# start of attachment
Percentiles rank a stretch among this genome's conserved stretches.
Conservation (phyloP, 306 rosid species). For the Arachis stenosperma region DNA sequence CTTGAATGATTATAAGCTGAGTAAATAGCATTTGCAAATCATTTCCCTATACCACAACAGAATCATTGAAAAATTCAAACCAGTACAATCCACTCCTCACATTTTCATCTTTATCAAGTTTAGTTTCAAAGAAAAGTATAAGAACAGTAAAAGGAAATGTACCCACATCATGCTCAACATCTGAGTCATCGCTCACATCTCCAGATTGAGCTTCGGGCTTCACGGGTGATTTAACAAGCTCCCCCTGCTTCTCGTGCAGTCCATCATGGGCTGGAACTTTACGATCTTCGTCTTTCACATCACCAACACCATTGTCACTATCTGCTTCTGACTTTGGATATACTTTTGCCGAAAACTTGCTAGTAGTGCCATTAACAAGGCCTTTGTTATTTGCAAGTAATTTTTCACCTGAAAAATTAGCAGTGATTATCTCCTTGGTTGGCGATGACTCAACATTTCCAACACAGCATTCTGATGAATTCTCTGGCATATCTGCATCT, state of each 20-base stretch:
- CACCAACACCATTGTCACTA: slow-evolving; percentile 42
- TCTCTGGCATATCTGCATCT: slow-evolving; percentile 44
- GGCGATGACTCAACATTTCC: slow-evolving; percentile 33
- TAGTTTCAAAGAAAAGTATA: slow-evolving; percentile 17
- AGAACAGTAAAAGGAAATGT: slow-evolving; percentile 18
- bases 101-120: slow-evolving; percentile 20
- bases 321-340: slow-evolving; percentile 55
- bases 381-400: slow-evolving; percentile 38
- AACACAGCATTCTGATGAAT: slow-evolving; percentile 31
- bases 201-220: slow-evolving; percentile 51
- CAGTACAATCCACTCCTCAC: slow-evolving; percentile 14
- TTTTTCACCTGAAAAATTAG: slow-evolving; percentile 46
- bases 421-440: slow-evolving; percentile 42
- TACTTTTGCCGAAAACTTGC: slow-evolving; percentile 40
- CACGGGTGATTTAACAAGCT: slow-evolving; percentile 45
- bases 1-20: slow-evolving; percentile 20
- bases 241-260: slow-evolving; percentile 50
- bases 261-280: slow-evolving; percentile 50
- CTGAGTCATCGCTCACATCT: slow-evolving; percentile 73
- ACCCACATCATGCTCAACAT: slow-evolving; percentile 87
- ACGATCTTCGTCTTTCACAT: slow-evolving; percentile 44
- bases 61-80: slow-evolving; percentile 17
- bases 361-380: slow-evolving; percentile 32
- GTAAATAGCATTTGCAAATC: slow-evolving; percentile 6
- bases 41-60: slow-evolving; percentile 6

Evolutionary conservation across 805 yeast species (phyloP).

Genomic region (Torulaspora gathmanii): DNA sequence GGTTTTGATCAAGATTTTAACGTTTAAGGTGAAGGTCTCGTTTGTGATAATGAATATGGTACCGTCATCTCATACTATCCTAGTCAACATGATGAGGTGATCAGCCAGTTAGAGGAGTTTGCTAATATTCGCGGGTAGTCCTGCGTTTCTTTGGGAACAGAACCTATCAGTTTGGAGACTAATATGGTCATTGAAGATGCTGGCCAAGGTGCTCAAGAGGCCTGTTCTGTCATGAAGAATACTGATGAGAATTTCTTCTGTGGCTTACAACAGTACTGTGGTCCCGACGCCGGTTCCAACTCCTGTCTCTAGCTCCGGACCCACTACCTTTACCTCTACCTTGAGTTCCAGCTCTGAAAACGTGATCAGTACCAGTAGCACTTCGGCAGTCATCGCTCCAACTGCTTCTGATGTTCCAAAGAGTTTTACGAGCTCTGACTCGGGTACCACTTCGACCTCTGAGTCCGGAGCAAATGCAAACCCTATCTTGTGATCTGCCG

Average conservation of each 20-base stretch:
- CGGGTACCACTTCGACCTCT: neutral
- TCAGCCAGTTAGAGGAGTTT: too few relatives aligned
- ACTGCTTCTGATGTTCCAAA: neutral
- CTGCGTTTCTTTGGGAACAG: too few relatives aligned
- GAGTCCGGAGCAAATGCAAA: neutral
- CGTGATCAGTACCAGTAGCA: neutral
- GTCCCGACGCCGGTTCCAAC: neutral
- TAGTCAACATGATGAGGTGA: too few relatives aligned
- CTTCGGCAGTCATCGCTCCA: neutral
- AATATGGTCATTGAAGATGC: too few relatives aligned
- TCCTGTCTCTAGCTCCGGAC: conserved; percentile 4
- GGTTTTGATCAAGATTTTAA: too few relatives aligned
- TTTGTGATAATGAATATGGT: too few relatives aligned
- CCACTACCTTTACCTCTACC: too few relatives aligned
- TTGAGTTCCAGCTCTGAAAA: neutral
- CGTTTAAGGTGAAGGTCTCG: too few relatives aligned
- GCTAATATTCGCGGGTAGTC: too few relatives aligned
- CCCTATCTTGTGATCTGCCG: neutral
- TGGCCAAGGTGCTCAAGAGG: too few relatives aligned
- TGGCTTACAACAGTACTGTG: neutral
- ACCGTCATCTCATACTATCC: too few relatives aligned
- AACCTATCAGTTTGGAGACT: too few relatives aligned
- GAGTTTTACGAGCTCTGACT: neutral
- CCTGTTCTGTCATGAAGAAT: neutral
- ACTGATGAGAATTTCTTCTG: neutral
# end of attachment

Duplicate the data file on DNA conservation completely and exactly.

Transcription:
Percentiles rank a stretch among this genome's conserved stretches.
Conservation (phyloP, 306 rosid species). For the Arachis stenosperma region DNA sequence CTTGAATGATTATAAGCTGAGTAAATAGCATTTGCAAATCATTTCCCTATACCACAACAGAATCATTGAAAAATTCAAACCAGTACAATCCACTCCTCACATTTTCATCTTTATCAAGTTTAGTTTCAAAGAAAAGTATAAGAACAGTAAAAGGAAATGTACCCACATCATGCTCAACATCTGAGTCATCGCTCACATCTCCAGATTGAGCTTCGGGCTTCACGGGTGATTTAACAAGCTCCCCCTGCTTCTCGTGCAGTCCATCATGGGCTGGAACTTTACGATCTTCGTCTTTCACATCACCAACACCATTGTCACTATCTGCTTCTGACTTTGGATATACTTTTGCCGAAAACTTGCTAGTAGTGCCATTAACAAGGCCTTTGTTATTTGCAAGTAATTTTTCACCTGAAAAATTAGCAGTGATTATCTCCTTGGTTGGCGATGACTCAACATTTCCAACACAGCATTCTGATGAATTCTCTGGCATATCTGCATCT, state of each 20-base stretch:
- CACCAACACCATTGTCACTA: slow-evolving; percentile 42
- TCTCTGGCATATCTGCATCT: slow-evolving; percentile 44
- GGCGATGACTCAACATTTCC: slow-evolving; percentile 33
- TAGTTTCAAAGAAAAGTATA: slow-evolving; percentile 17
- AGAACAGTAAAAGGAAATGT: slow-evolving; percentile 18
- bases 101-120: slow-evolving; percentile 20
- bases 321-340: slow-evolving; percentile 55
- bases 381-400: slow-evolving; percentile 38
- AACACAGCATTCTGATGAAT: slow-evolving; percentile 31
- bases 201-220: slow-evolving; percentile 51
- CAGTACAATCCACTCCTCAC: slow-evolving; percentile 14
- TTTTTCACCTGAAAAATTAG: slow-evolving; percentile 46
- bases 421-440: slow-evolving; percentile 42
- TACTTTTGCCGAAAACTTGC: slow-evolving; percentile 40
- CACGGGTGATTTAACAAGCT: slow-evolving; percentile 45
- bases 1-20: slow-evolving; percentile 20
- bases 241-260: slow-evolving; percentile 50
- bases 261-280: slow-evolving; percentile 50
- CTGAGTCATCGCTCACATCT: slow-evolving; percentile 73
- ACCCACATCATGCTCAACAT: slow-evolving; percentile 87
- ACGATCTTCGTCTTTCACAT: slow-evolving; percentile 44
- bases 61-80: slow-evolving; percentile 17
- bases 361-380: slow-evolving; percentile 32
- GTAAATAGCATTTGCAAATC: slow-evolving; percentile 6
- bases 41-60: slow-evolving; percentile 6

Evolutionary conservation across 805 yeast species (phyloP).

Genomic region (Torulaspora gathmanii): DNA sequence GGTTTTGATCAAGATTTTAACGTTTAAGGTGAAGGTCTCGTTTGTGATAATGAATATGGTACCGTCATCTCATACTATCCTAGTCAACATGATGAGGTGATCAGCCAGTTAGAGGAGTTTGCTAATATTCGCGGGTAGTCCTGCGTTTCTTTGGGAACAGAACCTATCAGTTTGGAGACTAATATGGTCATTGAAGATGCTGGCCAAGGTGCTCAAGAGGCCTGTTCTGTCATGAAGAATACTGATGAGAATTTCTTCTGTGGCTTACAACAGTACTGTGGTCCCGACGCCGGTTCCAACTCCTGTCTCTAGCTCCGGACCCACTACCTTTACCTCTACCTTGAGTTCCAGCTCTGAAAACGTGATCAGTACCAGTAGCACTTCGGCAGTCATCGCTCCAACTGCTTCTGATGTTCCAAAGAGTTTTACGAGCTCTGACTCGGGTACCACTTCGACCTCTGAGTCCGGAGCAAATGCAAACCCTATCTTGTGATCTGCCG

Average conservation of each 20-base stretch:
- CGGGTACCACTTCGACCTCT: neutral
- TCAGCCAGTTAGAGGAGTTT: too few relatives aligned
- ACTGCTTCTGATGTTCCAAA: neutral
- CTGCGTTTCTTTGGGAACAG: too few relatives aligned
- GAGTCCGGAGCAAATGCAAA: neutral
- CGTGATCAGTACCAGTAGCA: neutral
- GTCCCGACGCCGGTTCCAAC: neutral
- TAGTCAACATGATGAGGTGA: too few relatives aligned
- CTTCGGCAGTCATCGCTCCA: neutral
- AATATGGTCATTGAAGATGC: too few relatives aligned
- TCCTGTCTCTAGCTCCGGAC: conserved; percentile 4
- GGTTTTGATCAAGATTTTAA: too few relatives aligned
- TTTGTGATAATGAATATGGT: too few relatives aligned
- CCACTACCTTTACCTCTACC: too few relatives aligned
- TTGAGTTCCAGCTCTGAAAA: neutral
- CGTTTAAGGTGAAGGTCTCG: too few relatives aligned
- GCTAATATTCGCGGGTAGTC: too few relatives aligned
- CCCTATCTTGTGATCTGCCG: neutral
- TGGCCAAGGTGCTCAAGAGG: too few relatives aligned
- TGGCTTACAACAGTACTGTG: neutral
- ACCGTCATCTCATACTATCC: too few relatives aligned
- AACCTATCAGTTTGGAGACT: too few relatives aligned
- GAGTTTTACGAGCTCTGACT: neutral
- CCTGTTCTGTCATGAAGAAT: neutral
- ACTGATGAGAATTTCTTCTG: neutral